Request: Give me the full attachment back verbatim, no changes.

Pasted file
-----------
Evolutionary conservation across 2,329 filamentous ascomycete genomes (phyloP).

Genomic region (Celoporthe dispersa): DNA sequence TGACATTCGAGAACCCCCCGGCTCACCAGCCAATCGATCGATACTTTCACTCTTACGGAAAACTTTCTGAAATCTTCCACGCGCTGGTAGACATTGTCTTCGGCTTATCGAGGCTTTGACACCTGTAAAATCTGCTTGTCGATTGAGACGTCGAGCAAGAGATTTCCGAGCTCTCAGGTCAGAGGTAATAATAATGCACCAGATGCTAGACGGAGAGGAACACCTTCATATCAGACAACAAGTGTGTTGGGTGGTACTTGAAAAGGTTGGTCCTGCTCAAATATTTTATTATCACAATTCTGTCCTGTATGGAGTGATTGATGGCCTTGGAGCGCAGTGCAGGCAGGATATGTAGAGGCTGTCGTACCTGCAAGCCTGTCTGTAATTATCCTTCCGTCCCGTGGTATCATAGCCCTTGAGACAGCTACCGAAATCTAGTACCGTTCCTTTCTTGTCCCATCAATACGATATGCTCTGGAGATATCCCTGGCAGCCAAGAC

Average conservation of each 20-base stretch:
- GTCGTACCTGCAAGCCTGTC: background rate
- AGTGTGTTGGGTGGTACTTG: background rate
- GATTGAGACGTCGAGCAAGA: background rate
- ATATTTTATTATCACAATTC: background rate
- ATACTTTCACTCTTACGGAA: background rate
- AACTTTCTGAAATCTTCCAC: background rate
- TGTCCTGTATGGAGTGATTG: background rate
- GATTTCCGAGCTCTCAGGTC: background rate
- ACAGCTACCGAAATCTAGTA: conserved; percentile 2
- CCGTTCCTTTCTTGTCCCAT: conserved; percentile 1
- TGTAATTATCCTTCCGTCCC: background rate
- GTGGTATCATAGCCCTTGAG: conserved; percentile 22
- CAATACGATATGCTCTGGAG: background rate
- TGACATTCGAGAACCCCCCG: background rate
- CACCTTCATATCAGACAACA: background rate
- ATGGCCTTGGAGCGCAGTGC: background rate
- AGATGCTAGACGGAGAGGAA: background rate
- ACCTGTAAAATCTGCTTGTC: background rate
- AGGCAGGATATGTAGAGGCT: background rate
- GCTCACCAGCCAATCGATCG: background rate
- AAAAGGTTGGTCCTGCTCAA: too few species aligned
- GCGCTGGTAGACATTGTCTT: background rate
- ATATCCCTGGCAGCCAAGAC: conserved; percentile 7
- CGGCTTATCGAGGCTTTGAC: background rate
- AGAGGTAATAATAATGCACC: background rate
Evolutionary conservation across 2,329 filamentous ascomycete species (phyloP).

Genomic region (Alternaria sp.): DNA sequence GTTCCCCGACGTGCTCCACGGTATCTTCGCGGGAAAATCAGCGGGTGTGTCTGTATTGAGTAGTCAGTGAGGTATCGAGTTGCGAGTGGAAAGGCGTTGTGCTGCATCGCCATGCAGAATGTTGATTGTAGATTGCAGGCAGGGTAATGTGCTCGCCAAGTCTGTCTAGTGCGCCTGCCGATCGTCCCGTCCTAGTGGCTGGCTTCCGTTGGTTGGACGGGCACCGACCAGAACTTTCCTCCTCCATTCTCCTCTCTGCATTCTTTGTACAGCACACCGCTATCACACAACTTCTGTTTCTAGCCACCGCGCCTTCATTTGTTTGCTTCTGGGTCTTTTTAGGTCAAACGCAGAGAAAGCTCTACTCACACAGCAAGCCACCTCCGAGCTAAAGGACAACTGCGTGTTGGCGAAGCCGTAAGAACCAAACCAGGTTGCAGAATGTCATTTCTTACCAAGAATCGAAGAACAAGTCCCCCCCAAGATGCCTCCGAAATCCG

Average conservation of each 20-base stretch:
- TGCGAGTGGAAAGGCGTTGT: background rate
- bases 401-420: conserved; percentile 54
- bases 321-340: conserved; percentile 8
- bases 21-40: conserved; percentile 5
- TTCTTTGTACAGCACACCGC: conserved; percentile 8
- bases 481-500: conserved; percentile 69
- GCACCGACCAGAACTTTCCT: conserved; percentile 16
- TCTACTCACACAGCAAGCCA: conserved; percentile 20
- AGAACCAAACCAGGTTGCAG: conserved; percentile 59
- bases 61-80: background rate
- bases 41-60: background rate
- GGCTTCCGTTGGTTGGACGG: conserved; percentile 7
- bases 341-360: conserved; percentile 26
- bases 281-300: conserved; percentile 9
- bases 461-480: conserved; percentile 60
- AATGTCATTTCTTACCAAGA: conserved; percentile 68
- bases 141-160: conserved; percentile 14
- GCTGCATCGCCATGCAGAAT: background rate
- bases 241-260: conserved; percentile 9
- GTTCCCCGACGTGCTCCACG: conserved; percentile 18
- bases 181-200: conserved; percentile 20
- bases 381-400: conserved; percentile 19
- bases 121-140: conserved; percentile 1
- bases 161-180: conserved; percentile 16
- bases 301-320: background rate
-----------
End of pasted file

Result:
Evolutionary conservation across 2,329 filamentous ascomycete genomes (phyloP).

Genomic region (Celoporthe dispersa): DNA sequence TGACATTCGAGAACCCCCCGGCTCACCAGCCAATCGATCGATACTTTCACTCTTACGGAAAACTTTCTGAAATCTTCCACGCGCTGGTAGACATTGTCTTCGGCTTATCGAGGCTTTGACACCTGTAAAATCTGCTTGTCGATTGAGACGTCGAGCAAGAGATTTCCGAGCTCTCAGGTCAGAGGTAATAATAATGCACCAGATGCTAGACGGAGAGGAACACCTTCATATCAGACAACAAGTGTGTTGGGTGGTACTTGAAAAGGTTGGTCCTGCTCAAATATTTTATTATCACAATTCTGTCCTGTATGGAGTGATTGATGGCCTTGGAGCGCAGTGCAGGCAGGATATGTAGAGGCTGTCGTACCTGCAAGCCTGTCTGTAATTATCCTTCCGTCCCGTGGTATCATAGCCCTTGAGACAGCTACCGAAATCTAGTACCGTTCCTTTCTTGTCCCATCAATACGATATGCTCTGGAGATATCCCTGGCAGCCAAGAC

Average conservation of each 20-base stretch:
- GTCGTACCTGCAAGCCTGTC: background rate
- AGTGTGTTGGGTGGTACTTG: background rate
- GATTGAGACGTCGAGCAAGA: background rate
- ATATTTTATTATCACAATTC: background rate
- ATACTTTCACTCTTACGGAA: background rate
- AACTTTCTGAAATCTTCCAC: background rate
- TGTCCTGTATGGAGTGATTG: background rate
- GATTTCCGAGCTCTCAGGTC: background rate
- ACAGCTACCGAAATCTAGTA: conserved; percentile 2
- CCGTTCCTTTCTTGTCCCAT: conserved; percentile 1
- TGTAATTATCCTTCCGTCCC: background rate
- GTGGTATCATAGCCCTTGAG: conserved; percentile 22
- CAATACGATATGCTCTGGAG: background rate
- TGACATTCGAGAACCCCCCG: background rate
- CACCTTCATATCAGACAACA: background rate
- ATGGCCTTGGAGCGCAGTGC: background rate
- AGATGCTAGACGGAGAGGAA: background rate
- ACCTGTAAAATCTGCTTGTC: background rate
- AGGCAGGATATGTAGAGGCT: background rate
- GCTCACCAGCCAATCGATCG: background rate
- AAAAGGTTGGTCCTGCTCAA: too few species aligned
- GCGCTGGTAGACATTGTCTT: background rate
- ATATCCCTGGCAGCCAAGAC: conserved; percentile 7
- CGGCTTATCGAGGCTTTGAC: background rate
- AGAGGTAATAATAATGCACC: background rate
Evolutionary conservation across 2,329 filamentous ascomycete species (phyloP).

Genomic region (Alternaria sp.): DNA sequence GTTCCCCGACGTGCTCCACGGTATCTTCGCGGGAAAATCAGCGGGTGTGTCTGTATTGAGTAGTCAGTGAGGTATCGAGTTGCGAGTGGAAAGGCGTTGTGCTGCATCGCCATGCAGAATGTTGATTGTAGATTGCAGGCAGGGTAATGTGCTCGCCAAGTCTGTCTAGTGCGCCTGCCGATCGTCCCGTCCTAGTGGCTGGCTTCCGTTGGTTGGACGGGCACCGACCAGAACTTTCCTCCTCCATTCTCCTCTCTGCATTCTTTGTACAGCACACCGCTATCACACAACTTCTGTTTCTAGCCACCGCGCCTTCATTTGTTTGCTTCTGGGTCTTTTTAGGTCAAACGCAGAGAAAGCTCTACTCACACAGCAAGCCACCTCCGAGCTAAAGGACAACTGCGTGTTGGCGAAGCCGTAAGAACCAAACCAGGTTGCAGAATGTCATTTCTTACCAAGAATCGAAGAACAAGTCCCCCCCAAGATGCCTCCGAAATCCG

Average conservation of each 20-base stretch:
- TGCGAGTGGAAAGGCGTTGT: background rate
- bases 401-420: conserved; percentile 54
- bases 321-340: conserved; percentile 8
- bases 21-40: conserved; percentile 5
- TTCTTTGTACAGCACACCGC: conserved; percentile 8
- bases 481-500: conserved; percentile 69
- GCACCGACCAGAACTTTCCT: conserved; percentile 16
- TCTACTCACACAGCAAGCCA: conserved; percentile 20
- AGAACCAAACCAGGTTGCAG: conserved; percentile 59
- bases 61-80: background rate
- bases 41-60: background rate
- GGCTTCCGTTGGTTGGACGG: conserved; percentile 7
- bases 341-360: conserved; percentile 26
- bases 281-300: conserved; percentile 9
- bases 461-480: conserved; percentile 60
- AATGTCATTTCTTACCAAGA: conserved; percentile 68
- bases 141-160: conserved; percentile 14
- GCTGCATCGCCATGCAGAAT: background rate
- bases 241-260: conserved; percentile 9
- GTTCCCCGACGTGCTCCACG: conserved; percentile 18
- bases 181-200: conserved; percentile 20
- bases 381-400: conserved; percentile 19
- bases 121-140: conserved; percentile 1
- bases 161-180: conserved; percentile 16
- bases 301-320: background rate